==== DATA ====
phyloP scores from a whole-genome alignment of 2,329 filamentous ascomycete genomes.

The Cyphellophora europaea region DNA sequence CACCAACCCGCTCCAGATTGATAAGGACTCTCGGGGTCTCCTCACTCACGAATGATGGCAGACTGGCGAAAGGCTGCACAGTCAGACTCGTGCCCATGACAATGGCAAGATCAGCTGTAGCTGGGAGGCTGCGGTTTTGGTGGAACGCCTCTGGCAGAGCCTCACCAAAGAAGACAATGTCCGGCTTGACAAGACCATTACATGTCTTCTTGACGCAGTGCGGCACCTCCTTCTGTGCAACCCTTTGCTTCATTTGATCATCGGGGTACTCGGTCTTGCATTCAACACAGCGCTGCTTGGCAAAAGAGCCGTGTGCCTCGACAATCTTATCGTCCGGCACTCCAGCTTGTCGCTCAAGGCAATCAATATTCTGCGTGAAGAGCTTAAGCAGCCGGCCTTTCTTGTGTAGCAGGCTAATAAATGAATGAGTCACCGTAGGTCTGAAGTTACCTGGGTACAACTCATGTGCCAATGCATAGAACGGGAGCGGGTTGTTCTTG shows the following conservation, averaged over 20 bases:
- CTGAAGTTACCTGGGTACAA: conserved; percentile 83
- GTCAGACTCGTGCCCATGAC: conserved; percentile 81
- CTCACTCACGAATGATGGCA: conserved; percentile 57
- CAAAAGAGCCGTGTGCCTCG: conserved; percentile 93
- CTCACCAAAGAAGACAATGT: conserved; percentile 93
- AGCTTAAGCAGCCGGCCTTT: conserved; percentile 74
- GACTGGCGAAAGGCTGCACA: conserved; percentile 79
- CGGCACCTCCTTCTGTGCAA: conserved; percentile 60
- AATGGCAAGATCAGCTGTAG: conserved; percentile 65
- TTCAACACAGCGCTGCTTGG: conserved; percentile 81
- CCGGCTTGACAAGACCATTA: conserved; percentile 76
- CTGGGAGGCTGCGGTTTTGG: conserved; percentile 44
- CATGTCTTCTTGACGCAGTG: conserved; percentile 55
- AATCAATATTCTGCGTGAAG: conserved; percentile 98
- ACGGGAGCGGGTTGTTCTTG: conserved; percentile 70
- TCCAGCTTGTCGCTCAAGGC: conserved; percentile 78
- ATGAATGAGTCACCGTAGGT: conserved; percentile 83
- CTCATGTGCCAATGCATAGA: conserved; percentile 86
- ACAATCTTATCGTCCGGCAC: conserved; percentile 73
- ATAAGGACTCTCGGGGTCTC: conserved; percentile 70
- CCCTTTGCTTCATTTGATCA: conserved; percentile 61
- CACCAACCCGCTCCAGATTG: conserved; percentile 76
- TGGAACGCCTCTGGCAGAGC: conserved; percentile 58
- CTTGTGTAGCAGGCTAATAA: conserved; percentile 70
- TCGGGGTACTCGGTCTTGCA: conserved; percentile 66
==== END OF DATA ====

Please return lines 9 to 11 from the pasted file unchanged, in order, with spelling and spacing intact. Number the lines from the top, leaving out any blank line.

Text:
- GACTGGCGAAAGGCTGCACA: conserved; percentile 79
- CGGCACCTCCTTCTGTGCAA: conserved; percentile 60
- AATGGCAAGATCAGCTGTAG: conserved; percentile 65